After Surgery: Discomforts and Complications
What are some common post-op discomforts?
The amount of discomfort you have after surgery depends on many things, including the
type of surgery. Typical discomforts may include:
Nausea and vomiting from general anesthesia
Sore throat caused by the tube placed in the windpipe for breathing during surgery
Soreness, pain, and swelling around the incision site or minor pain around IV sites
Restlessness and sleeplessness
Constipation and gas
What complications may occur after surgery?
Complications can sometimes occur after surgery. The most common complications include:
Shock is a severe drop in blood pressure that causes a dangerous slowing of blood
flow throughout the body. Shock may be caused by blood loss, infection, spine injury,
or metabolic problems. Treatment may include any or all of the following:
Stopping any blood loss
Helping with breathing. This might be with a breathing machine.
Reducing heat loss
Giving IV fluids or blood
Giving extra oxygen
Prescribing medicines to help raise blood pressure.
Rapid blood loss from the site of surgery, for example, can lead to shock. Treatment
of rapid blood loss may include:
When bacteria enter the site of surgery, an infection can happen. Infections can delay
healing. Wound infections can spread to nearby organs or tissue, or to distant areas
through the bloodstream. Treatment of wound infections may include:
Deep vein thrombosis
A deep vein thrombosis is a blood clot in a large vein deep inside a leg, arm, or
other part of the body. Symptoms are pain, swelling, tenderness, and skin redness
in a leg, arm, or other area. If you have these symptoms, call your healthcare provider.
In some cases, the clot can break off and travel to the lungs or brain. This can cause
a pulmonary embolism or a stroke. Compression stockings are often used for treatment.
They can also prevent DVTs.
The clot can break away from the vein and travel to the lungs. This clot is called
a pulmonary embolism. In the lungs, the clot can cut off the flow of blood. This is
a medical emergency and may cause death. If you have the following symptoms, call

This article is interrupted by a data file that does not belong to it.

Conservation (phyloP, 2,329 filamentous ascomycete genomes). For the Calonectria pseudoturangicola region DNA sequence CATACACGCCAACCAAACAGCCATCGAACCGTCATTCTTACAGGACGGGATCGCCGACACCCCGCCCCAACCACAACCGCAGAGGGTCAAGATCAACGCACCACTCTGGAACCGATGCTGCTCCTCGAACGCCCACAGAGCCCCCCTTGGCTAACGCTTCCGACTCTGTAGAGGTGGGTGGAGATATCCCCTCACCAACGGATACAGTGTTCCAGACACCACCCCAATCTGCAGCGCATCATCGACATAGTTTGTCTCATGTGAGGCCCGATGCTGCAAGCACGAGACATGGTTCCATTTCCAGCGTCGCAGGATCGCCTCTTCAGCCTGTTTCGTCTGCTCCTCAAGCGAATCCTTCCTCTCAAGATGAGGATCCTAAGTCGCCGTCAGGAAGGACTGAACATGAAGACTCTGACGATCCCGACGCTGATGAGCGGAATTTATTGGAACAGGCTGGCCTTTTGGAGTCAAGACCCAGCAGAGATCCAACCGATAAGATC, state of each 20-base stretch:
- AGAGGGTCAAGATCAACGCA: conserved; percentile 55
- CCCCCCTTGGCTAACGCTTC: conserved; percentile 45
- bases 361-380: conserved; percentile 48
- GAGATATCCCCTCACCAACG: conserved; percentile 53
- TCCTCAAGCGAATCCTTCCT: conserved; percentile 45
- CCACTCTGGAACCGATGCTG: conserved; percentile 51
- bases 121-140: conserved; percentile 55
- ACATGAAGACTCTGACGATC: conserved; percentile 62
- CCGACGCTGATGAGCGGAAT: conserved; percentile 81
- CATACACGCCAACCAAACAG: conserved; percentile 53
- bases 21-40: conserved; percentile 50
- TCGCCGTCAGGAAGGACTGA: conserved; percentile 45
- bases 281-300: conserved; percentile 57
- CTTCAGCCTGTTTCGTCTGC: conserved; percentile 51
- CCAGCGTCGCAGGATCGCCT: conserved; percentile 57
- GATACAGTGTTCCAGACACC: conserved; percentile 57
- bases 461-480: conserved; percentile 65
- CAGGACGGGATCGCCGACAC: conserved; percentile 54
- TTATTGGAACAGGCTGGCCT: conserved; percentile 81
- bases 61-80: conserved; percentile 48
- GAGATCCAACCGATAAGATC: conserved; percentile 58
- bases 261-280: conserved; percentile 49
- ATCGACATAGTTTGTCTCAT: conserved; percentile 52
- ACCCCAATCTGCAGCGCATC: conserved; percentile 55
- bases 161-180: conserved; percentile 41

911 or get emergency help right away. Symptoms are chest pain, trouble breathing,
coughing (may cough up blood), sweating, very low blood pressure, fast heartbeat,
light headedness, and fainting. Treatment depends on the location and size of the
blood clot. It may include:
Blood-thinner medicines (anticoagulants) to prevent more clots
Thrombolytic medicines to dissolve clots
Surgery or other procedures to remove the clot
Sometimes lung problems happen because you don’t do deep breathing and coughing exercises
within 48 hours of surgery. They may also happen from pneumonia or from inhaling food,
water, or blood into the airways. Symptoms may include wheezing, chest pain, shortness
of breath, fever, and cough. Getting up and walking around, deep breathing, and coughing
often can help reduce the chances for these problems. Treatment depends on the lung
problem and the cause.
This means you aren’t able to empty your bladder. This may be caused by the anesthesia
or certain surgeries. It is often treated by using a thin tube (catheter) to drain
the bladder. This is kept in place until you have regained bladder control. Sometimes
medicines to stimulate the bladder may be given.
Reaction to anesthesia
This is rare, but it does happen. Symptoms can range from mild to severe. Treatment
of allergic reactions includes stopping specific medicines that may be causing the
reaction. You may also be given other medicines to treat the allergy. Tell your healthcare
team about any allergies you have before the surgery to minimize this risk. If an
allergic reaction does occur, ask what caused the allergy so you can stay away from
it for any future surgery.